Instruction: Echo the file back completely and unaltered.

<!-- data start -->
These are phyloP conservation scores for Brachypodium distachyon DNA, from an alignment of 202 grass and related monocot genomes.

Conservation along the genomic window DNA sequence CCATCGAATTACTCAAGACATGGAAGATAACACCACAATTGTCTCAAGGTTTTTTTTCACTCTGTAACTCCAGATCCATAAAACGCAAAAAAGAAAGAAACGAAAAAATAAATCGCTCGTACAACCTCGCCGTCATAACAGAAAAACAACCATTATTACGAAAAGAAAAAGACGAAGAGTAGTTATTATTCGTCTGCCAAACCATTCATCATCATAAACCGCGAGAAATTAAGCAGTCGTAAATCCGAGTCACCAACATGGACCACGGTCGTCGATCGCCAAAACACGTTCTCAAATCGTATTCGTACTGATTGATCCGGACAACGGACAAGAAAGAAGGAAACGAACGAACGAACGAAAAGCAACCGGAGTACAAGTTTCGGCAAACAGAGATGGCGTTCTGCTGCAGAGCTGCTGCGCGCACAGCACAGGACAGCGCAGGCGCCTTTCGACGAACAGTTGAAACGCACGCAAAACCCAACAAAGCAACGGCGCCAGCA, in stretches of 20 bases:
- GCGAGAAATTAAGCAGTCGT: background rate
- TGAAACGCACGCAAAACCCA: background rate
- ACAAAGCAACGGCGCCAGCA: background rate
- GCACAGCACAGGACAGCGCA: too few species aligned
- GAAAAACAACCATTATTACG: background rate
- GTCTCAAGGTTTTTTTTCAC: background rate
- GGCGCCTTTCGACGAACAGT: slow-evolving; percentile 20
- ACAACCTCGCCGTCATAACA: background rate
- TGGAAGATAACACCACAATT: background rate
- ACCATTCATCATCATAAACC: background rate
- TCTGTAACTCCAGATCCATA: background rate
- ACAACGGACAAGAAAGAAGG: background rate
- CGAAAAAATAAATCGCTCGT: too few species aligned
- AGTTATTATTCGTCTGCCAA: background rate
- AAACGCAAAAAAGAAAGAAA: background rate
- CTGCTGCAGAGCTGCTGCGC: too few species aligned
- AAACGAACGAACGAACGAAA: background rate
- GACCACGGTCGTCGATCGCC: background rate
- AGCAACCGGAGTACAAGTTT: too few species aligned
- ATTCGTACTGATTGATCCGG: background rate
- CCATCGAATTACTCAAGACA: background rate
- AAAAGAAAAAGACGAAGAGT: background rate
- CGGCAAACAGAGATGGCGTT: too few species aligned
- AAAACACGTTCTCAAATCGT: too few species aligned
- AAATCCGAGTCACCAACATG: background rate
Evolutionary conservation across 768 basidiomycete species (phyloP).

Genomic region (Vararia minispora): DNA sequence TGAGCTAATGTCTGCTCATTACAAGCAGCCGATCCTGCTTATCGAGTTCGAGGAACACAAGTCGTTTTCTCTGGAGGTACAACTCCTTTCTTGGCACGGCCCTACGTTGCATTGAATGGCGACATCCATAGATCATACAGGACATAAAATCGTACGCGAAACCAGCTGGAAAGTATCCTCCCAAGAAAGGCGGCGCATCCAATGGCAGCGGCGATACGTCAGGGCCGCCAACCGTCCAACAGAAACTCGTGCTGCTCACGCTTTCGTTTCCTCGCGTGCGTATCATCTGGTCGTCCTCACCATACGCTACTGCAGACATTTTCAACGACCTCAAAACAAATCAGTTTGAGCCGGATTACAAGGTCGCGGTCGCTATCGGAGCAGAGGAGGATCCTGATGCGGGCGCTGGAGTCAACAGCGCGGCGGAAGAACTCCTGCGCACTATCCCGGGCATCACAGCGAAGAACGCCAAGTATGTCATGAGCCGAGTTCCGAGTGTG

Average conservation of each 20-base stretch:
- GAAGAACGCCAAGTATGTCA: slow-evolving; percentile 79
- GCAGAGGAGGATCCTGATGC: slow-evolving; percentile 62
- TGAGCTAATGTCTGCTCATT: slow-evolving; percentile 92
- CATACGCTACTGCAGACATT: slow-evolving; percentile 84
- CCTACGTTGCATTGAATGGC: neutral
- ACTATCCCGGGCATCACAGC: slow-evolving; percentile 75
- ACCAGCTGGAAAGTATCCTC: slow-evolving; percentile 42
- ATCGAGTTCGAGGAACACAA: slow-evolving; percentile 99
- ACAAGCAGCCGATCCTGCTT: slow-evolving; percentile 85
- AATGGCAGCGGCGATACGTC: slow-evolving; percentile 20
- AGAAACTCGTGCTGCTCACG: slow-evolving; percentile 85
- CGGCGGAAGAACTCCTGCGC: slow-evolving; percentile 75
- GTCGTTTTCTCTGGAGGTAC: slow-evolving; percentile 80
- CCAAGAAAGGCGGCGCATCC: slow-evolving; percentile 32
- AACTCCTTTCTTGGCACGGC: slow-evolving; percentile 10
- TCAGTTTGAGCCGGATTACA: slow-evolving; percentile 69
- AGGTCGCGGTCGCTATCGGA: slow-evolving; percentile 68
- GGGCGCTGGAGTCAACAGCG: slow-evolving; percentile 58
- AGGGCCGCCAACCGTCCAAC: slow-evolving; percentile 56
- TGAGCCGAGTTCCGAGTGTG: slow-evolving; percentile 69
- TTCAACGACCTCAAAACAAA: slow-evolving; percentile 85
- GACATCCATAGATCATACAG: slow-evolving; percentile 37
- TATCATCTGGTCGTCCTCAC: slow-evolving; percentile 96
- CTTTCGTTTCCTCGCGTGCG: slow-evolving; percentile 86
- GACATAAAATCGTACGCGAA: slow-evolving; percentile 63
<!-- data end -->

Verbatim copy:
These are phyloP conservation scores for Brachypodium distachyon DNA, from an alignment of 202 grass and related monocot genomes.

Conservation along the genomic window DNA sequence CCATCGAATTACTCAAGACATGGAAGATAACACCACAATTGTCTCAAGGTTTTTTTTCACTCTGTAACTCCAGATCCATAAAACGCAAAAAAGAAAGAAACGAAAAAATAAATCGCTCGTACAACCTCGCCGTCATAACAGAAAAACAACCATTATTACGAAAAGAAAAAGACGAAGAGTAGTTATTATTCGTCTGCCAAACCATTCATCATCATAAACCGCGAGAAATTAAGCAGTCGTAAATCCGAGTCACCAACATGGACCACGGTCGTCGATCGCCAAAACACGTTCTCAAATCGTATTCGTACTGATTGATCCGGACAACGGACAAGAAAGAAGGAAACGAACGAACGAACGAAAAGCAACCGGAGTACAAGTTTCGGCAAACAGAGATGGCGTTCTGCTGCAGAGCTGCTGCGCGCACAGCACAGGACAGCGCAGGCGCCTTTCGACGAACAGTTGAAACGCACGCAAAACCCAACAAAGCAACGGCGCCAGCA, in stretches of 20 bases:
- GCGAGAAATTAAGCAGTCGT: background rate
- TGAAACGCACGCAAAACCCA: background rate
- ACAAAGCAACGGCGCCAGCA: background rate
- GCACAGCACAGGACAGCGCA: too few species aligned
- GAAAAACAACCATTATTACG: background rate
- GTCTCAAGGTTTTTTTTCAC: background rate
- GGCGCCTTTCGACGAACAGT: slow-evolving; percentile 20
- ACAACCTCGCCGTCATAACA: background rate
- TGGAAGATAACACCACAATT: background rate
- ACCATTCATCATCATAAACC: background rate
- TCTGTAACTCCAGATCCATA: background rate
- ACAACGGACAAGAAAGAAGG: background rate
- CGAAAAAATAAATCGCTCGT: too few species aligned
- AGTTATTATTCGTCTGCCAA: background rate
- AAACGCAAAAAAGAAAGAAA: background rate
- CTGCTGCAGAGCTGCTGCGC: too few species aligned
- AAACGAACGAACGAACGAAA: background rate
- GACCACGGTCGTCGATCGCC: background rate
- AGCAACCGGAGTACAAGTTT: too few species aligned
- ATTCGTACTGATTGATCCGG: background rate
- CCATCGAATTACTCAAGACA: background rate
- AAAAGAAAAAGACGAAGAGT: background rate
- CGGCAAACAGAGATGGCGTT: too few species aligned
- AAAACACGTTCTCAAATCGT: too few species aligned
- AAATCCGAGTCACCAACATG: background rate
Evolutionary conservation across 768 basidiomycete species (phyloP).

Genomic region (Vararia minispora): DNA sequence TGAGCTAATGTCTGCTCATTACAAGCAGCCGATCCTGCTTATCGAGTTCGAGGAACACAAGTCGTTTTCTCTGGAGGTACAACTCCTTTCTTGGCACGGCCCTACGTTGCATTGAATGGCGACATCCATAGATCATACAGGACATAAAATCGTACGCGAAACCAGCTGGAAAGTATCCTCCCAAGAAAGGCGGCGCATCCAATGGCAGCGGCGATACGTCAGGGCCGCCAACCGTCCAACAGAAACTCGTGCTGCTCACGCTTTCGTTTCCTCGCGTGCGTATCATCTGGTCGTCCTCACCATACGCTACTGCAGACATTTTCAACGACCTCAAAACAAATCAGTTTGAGCCGGATTACAAGGTCGCGGTCGCTATCGGAGCAGAGGAGGATCCTGATGCGGGCGCTGGAGTCAACAGCGCGGCGGAAGAACTCCTGCGCACTATCCCGGGCATCACAGCGAAGAACGCCAAGTATGTCATGAGCCGAGTTCCGAGTGTG

Average conservation of each 20-base stretch:
- GAAGAACGCCAAGTATGTCA: slow-evolving; percentile 79
- GCAGAGGAGGATCCTGATGC: slow-evolving; percentile 62
- TGAGCTAATGTCTGCTCATT: slow-evolving; percentile 92
- CATACGCTACTGCAGACATT: slow-evolving; percentile 84
- CCTACGTTGCATTGAATGGC: neutral
- ACTATCCCGGGCATCACAGC: slow-evolving; percentile 75
- ACCAGCTGGAAAGTATCCTC: slow-evolving; percentile 42
- ATCGAGTTCGAGGAACACAA: slow-evolving; percentile 99
- ACAAGCAGCCGATCCTGCTT: slow-evolving; percentile 85
- AATGGCAGCGGCGATACGTC: slow-evolving; percentile 20
- AGAAACTCGTGCTGCTCACG: slow-evolving; percentile 85
- CGGCGGAAGAACTCCTGCGC: slow-evolving; percentile 75
- GTCGTTTTCTCTGGAGGTAC: slow-evolving; percentile 80
- CCAAGAAAGGCGGCGCATCC: slow-evolving; percentile 32
- AACTCCTTTCTTGGCACGGC: slow-evolving; percentile 10
- TCAGTTTGAGCCGGATTACA: slow-evolving; percentile 69
- AGGTCGCGGTCGCTATCGGA: slow-evolving; percentile 68
- GGGCGCTGGAGTCAACAGCG: slow-evolving; percentile 58
- AGGGCCGCCAACCGTCCAAC: slow-evolving; percentile 56
- TGAGCCGAGTTCCGAGTGTG: slow-evolving; percentile 69
- TTCAACGACCTCAAAACAAA: slow-evolving; percentile 85
- GACATCCATAGATCATACAG: slow-evolving; percentile 37
- TATCATCTGGTCGTCCTCAC: slow-evolving; percentile 96
- CTTTCGTTTCCTCGCGTGCG: slow-evolving; percentile 86
- GACATAAAATCGTACGCGAA: slow-evolving; percentile 63